Newspaper article Sarasota Herald Tribune

Imagine Schools Get Sharp Look

Newspaper article Sarasota Herald Tribune

Imagine Schools Get Sharp Look

Article excerpt


SUPERINTENDENT: Seeing action plan within 30 days for two county campuses

A pair of charter schools on shaky financial ground have raised red flags and enough concern for Sarasota County school officials to intervene, documents show.

Sarasota County Schools Superintendent Lori White asked the two schools, affiliated with the Imagine national charter chain, for an action plan within the next 30 days.

"It is the view of the district that the continuation of deficit spending ... is a deteriorating financial condition that causes us to question the ability of the school to continue operations into the future even with your financial arrangement with" the schools' parent company, White wrote in Sept. 8 letters to both schools.

"I would be remiss in my fiduciary responsibility if I did not address your financial condition and your continued need for supplemental funding from the Management Company."

Imagine Schools at North Port and Palmer Ranch have hemorrhaged money in recent years, requiring the parent company in Arlington, Virginia, to give them money to make up the deficit.

Sarasota County officials voiced a concern about the charter schools' fate if the parent company's generosity should fade.

North Port and Palmer Ranch are "no longer in a deficit situation, which is a good thing. That does provide the district with some level of comfort to have that fallback plan," said Mitsi Corcoran, the district's chief financial officer.

"But at the same time, there's always that concern: When does it end? Will that end?"

Struggles abound

If the charter schools fail and close, the 430 Palmer Ranch students and 1,040 North Port students will likely return to their districted public schools or find some other option.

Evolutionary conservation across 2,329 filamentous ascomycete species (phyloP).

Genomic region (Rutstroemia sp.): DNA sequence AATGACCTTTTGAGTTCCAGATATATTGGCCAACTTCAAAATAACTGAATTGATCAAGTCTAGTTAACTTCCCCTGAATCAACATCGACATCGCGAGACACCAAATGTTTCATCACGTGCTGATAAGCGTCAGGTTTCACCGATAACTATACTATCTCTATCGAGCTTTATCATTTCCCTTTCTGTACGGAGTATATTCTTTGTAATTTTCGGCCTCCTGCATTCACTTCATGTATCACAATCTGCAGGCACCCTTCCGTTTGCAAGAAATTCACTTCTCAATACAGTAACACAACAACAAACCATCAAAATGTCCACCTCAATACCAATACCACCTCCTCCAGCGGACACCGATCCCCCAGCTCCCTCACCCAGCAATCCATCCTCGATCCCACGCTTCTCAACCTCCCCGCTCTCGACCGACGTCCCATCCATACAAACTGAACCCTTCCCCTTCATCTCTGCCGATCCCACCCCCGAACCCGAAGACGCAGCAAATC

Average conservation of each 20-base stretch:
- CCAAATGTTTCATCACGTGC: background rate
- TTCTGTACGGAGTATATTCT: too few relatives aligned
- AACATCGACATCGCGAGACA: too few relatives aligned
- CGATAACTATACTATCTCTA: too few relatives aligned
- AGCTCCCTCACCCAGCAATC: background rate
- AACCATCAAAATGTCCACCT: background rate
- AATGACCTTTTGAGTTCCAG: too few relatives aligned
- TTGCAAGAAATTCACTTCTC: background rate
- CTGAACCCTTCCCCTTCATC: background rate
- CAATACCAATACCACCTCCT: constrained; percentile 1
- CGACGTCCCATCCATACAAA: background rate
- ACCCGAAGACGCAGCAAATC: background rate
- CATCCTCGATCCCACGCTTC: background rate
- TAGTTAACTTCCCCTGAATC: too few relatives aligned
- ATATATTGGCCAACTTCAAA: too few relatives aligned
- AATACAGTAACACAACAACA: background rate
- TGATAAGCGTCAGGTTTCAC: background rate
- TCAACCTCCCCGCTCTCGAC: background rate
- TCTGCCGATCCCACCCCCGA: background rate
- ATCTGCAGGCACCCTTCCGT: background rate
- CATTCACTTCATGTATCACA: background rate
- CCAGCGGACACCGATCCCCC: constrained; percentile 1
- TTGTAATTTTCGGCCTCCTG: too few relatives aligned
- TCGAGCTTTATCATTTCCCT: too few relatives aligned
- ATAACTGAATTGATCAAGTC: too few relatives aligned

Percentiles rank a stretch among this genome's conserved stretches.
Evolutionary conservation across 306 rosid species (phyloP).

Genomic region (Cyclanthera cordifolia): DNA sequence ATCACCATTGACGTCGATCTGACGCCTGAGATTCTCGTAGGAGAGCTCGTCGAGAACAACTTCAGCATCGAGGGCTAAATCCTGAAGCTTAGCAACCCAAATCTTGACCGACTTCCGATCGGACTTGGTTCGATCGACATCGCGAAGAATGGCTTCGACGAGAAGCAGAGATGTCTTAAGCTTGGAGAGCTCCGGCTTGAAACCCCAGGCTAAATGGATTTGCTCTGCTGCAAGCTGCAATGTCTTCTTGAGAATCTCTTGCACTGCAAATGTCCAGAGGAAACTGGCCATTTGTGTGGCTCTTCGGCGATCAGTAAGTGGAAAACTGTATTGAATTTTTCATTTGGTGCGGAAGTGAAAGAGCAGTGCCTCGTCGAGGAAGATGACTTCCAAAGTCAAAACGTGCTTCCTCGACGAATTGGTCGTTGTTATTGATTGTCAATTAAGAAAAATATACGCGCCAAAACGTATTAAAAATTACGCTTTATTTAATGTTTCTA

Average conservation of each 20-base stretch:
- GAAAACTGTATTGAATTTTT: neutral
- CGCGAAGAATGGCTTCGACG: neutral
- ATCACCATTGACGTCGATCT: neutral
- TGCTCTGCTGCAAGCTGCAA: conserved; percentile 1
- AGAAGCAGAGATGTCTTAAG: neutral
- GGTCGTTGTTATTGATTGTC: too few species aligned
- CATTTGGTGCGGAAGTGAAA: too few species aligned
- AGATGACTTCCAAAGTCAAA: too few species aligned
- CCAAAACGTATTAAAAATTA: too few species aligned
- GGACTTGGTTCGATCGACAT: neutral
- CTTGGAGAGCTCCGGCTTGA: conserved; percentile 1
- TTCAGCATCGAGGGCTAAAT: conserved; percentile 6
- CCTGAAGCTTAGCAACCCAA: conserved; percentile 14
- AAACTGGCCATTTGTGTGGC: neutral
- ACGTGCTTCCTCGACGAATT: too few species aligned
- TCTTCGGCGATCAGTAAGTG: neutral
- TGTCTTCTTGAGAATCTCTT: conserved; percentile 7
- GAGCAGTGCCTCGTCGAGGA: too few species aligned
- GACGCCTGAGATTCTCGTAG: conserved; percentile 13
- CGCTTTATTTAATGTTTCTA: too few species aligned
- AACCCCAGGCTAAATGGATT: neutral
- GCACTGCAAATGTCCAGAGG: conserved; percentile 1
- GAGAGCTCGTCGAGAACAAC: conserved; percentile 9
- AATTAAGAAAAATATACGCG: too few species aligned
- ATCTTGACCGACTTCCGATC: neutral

Charter schools are publicly funded but run by independent boards outside the Sarasota County School Board, although the district retains oversight in approving and revoking charters.

Across the country, several Imagine schools have shut down because of financial problems or academic struggles in recent years.

At Palmer Ranch, the school was given $238,869 and $196,414 from its parent company to cover losses for the 2012-13 and 2013-14 school years, respectively, according to Corcoran, who said the school was unable to afford repayment.

The management company agreed to gift a total of $1.5 million to cover losses, according to a financial agreement letter, Corcoran said.

It appears Palmer Ranch will need nearly $1.08 million more to avoid a deficit for the 2014-15 year, crossing that $1.5 million line.

"From our perspective, this isn't looking like you're financially healthy," Corcoran said about Palmer Ranch. "We're not sure what happens next. That's why we're asking the question. We're just monitoring them. We are concerned from a fiduciary responsibility. …

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